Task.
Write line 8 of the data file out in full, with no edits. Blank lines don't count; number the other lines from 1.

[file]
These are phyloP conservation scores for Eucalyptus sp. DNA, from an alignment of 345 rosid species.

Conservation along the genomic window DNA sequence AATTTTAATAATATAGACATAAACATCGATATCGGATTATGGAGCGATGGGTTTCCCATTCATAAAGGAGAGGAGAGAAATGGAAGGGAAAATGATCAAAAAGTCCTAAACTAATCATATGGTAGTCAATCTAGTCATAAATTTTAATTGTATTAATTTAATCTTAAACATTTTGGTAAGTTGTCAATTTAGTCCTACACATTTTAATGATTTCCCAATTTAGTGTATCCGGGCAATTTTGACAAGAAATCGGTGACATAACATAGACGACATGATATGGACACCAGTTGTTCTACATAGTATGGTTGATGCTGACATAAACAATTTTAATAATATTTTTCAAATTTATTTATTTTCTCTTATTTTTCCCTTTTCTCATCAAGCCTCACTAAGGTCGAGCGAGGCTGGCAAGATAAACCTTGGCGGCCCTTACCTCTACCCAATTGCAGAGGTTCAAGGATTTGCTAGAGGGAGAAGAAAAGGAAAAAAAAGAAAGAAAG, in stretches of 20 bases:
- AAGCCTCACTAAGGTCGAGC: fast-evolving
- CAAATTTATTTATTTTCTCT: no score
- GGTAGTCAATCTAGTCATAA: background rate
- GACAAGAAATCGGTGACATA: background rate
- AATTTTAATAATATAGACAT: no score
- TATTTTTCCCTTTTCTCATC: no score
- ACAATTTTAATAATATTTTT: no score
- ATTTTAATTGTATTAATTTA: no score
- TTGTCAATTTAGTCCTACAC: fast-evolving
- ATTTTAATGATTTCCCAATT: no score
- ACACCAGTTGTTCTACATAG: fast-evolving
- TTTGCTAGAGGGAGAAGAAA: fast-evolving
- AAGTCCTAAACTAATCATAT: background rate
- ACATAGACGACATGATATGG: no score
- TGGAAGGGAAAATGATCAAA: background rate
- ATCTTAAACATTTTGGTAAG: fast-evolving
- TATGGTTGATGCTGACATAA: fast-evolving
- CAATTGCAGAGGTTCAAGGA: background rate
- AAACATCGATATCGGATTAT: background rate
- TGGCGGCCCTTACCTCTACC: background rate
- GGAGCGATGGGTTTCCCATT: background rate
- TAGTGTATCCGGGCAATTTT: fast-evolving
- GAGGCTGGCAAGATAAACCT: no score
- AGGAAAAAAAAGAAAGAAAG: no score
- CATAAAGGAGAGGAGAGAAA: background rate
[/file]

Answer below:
- TATTTTTCCCTTTTCTCATC: no score